Dark Sky

The photographs in this series present portrayal of one of the darkest places on the planet. A place where all attempts to illuminate the landscape have been denied, yet every inch of the land is fenced off and devoted to agriculture.

Darkness in its simplest form is a lack of ability to see, and light pollution exists as a much greater issue than the need to see the stars in our cities. It is known to have effects of human health including links to obesity, cancer, depression, sleep disorders and diabetes, as well as damage to our eyes from the screens we increasingly use.

Light pollution also significantly effects wildlife and ecosystems, this could be anything from a negative impact on nocturnal wildlife and migratory birds, to a disruption in the plant life cycles on which everything depends. 

Aside from all of this, it has the potential to dampen our study of the cosmos, a pursuit which may hold many of the answers to life’s great questions. Our understanding of this subject certainly not complete, linear, or even understood, but rather a growing knowledge. With respect to this, the work aims to acknowledge individual interpretations, inviting the viewer to look harder.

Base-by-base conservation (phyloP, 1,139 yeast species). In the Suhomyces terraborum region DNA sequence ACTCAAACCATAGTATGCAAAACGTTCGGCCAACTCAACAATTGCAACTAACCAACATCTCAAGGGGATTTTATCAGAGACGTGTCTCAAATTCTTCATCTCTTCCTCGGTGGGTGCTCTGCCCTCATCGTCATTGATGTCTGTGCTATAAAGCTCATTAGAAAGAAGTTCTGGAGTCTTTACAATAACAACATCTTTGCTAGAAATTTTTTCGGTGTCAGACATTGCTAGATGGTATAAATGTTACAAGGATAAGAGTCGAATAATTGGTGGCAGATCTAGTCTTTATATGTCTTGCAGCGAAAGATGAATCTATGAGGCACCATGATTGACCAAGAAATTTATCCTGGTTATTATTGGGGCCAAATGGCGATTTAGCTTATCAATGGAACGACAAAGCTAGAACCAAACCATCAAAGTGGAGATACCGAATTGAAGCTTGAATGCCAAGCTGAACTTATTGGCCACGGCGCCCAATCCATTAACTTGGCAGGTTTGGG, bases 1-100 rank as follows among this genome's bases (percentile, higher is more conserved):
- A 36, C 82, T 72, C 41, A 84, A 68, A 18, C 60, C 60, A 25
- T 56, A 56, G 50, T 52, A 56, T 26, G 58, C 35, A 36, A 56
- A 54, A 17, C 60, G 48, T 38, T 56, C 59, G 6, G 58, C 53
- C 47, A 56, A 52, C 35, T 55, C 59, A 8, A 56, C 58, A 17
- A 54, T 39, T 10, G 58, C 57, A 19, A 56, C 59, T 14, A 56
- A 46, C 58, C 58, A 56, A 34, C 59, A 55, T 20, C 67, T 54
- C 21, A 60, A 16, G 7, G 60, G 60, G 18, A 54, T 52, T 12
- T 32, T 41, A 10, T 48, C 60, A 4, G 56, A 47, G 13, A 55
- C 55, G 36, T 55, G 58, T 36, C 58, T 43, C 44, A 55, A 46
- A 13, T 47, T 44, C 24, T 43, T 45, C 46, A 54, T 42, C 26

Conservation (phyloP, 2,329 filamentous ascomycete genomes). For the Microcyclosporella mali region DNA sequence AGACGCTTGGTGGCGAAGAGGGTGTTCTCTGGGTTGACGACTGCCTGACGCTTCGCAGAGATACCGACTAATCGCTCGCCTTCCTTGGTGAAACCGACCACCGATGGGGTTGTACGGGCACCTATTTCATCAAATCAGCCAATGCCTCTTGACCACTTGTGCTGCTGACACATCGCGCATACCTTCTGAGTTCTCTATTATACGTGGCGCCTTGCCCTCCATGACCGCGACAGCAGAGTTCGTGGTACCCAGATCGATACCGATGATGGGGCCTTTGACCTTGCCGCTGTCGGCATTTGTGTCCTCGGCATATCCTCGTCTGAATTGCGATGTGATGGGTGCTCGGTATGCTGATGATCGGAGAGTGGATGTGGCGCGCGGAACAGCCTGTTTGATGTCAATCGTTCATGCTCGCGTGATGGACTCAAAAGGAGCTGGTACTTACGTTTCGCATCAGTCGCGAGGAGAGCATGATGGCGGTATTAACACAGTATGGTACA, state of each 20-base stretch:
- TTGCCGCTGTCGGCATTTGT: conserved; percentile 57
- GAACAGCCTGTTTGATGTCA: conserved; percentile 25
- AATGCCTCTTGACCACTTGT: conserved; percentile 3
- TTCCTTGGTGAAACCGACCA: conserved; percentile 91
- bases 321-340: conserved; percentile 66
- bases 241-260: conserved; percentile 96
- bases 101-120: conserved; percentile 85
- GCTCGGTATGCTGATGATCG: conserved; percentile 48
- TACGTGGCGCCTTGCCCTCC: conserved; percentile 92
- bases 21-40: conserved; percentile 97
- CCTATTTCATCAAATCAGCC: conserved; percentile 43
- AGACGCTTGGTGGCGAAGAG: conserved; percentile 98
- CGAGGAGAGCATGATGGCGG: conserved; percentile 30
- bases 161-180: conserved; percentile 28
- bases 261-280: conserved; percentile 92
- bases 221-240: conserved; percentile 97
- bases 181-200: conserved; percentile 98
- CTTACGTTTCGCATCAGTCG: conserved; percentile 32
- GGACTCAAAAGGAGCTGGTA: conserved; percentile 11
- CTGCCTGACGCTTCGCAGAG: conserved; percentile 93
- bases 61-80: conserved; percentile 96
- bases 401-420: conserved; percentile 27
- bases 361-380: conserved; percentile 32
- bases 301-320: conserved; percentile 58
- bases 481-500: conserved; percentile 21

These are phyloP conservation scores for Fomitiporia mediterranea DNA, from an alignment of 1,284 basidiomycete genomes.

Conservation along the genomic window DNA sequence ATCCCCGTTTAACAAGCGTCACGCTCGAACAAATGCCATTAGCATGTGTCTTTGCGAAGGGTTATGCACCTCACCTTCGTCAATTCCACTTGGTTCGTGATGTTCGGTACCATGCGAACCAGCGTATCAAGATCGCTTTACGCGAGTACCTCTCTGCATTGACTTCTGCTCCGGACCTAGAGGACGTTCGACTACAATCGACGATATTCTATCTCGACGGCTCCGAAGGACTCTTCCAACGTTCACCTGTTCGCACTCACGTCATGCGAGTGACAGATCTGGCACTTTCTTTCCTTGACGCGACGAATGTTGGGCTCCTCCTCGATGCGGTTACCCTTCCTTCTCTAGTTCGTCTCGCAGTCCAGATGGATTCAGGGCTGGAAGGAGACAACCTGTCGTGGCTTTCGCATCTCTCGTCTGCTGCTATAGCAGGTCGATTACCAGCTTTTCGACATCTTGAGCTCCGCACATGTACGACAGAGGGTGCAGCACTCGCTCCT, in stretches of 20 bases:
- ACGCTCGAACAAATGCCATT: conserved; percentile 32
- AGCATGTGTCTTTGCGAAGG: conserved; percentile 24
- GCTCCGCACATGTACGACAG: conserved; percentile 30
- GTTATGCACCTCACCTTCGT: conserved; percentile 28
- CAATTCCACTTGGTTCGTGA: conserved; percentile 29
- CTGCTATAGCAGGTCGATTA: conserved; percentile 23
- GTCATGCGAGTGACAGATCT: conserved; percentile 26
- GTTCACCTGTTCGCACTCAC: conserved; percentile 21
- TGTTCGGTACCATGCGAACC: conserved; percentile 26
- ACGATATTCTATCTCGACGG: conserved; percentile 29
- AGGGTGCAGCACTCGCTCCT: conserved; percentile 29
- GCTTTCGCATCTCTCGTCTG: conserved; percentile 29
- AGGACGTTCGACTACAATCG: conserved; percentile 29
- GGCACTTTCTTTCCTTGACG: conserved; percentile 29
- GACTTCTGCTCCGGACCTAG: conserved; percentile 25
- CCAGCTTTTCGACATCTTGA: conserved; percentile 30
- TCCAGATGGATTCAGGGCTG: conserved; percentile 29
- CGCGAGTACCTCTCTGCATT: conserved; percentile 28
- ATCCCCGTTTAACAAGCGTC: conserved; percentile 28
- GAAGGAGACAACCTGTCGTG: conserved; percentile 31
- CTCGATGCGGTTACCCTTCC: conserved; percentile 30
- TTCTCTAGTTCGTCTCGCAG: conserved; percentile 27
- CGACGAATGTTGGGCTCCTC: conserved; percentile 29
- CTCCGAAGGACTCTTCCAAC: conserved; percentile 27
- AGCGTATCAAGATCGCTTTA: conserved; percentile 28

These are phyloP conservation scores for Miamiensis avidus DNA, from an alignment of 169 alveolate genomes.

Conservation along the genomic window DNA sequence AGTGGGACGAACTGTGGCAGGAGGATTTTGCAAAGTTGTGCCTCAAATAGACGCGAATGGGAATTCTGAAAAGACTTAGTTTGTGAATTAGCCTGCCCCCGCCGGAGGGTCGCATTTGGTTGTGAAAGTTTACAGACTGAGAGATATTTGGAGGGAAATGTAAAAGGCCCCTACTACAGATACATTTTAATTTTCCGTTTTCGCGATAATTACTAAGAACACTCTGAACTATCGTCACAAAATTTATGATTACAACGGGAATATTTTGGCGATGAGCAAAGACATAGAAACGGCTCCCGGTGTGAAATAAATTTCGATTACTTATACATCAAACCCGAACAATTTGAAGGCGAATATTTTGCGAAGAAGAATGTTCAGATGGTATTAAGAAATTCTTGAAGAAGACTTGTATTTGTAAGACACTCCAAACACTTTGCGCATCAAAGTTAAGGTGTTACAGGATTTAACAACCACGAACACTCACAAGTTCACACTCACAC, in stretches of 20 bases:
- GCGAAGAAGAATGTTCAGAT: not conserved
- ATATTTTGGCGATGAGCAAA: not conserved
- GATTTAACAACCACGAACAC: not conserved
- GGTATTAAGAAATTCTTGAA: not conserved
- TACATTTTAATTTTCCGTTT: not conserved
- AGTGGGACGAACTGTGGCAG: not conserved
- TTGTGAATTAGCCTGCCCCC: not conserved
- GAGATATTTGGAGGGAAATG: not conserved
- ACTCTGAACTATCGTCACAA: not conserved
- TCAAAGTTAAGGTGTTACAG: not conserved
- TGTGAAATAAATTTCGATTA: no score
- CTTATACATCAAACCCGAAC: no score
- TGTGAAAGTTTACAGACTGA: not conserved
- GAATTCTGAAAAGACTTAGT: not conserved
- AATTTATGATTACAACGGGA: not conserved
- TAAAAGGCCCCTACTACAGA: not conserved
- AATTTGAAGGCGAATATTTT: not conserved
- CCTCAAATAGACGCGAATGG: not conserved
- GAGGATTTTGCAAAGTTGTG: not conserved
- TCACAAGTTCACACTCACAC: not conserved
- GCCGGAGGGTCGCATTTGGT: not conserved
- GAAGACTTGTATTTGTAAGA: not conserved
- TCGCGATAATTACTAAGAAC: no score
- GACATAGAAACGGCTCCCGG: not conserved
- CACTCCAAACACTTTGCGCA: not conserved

The project is less interested in objectivity, rather experience. Photography operates solely within the visual realm of the sensory, and our understanding of our environment is created on much more than this. Working in the depths of night, making these images was akin to sensory deprivation. In such darkness it becomes easier to study the projections of the mind and explore the limits of the visible.

Photographs of the night often involve pushing the limits of the camera, from long exposures to extreme light sensitivities. These pictures were made by experimenting with such processes, however attempt to show a closer representation of what is truly visible in such a place than most night time photography. Some of the images may require you to adjust your eyes to see anything at all, but are those stars, or digital noise?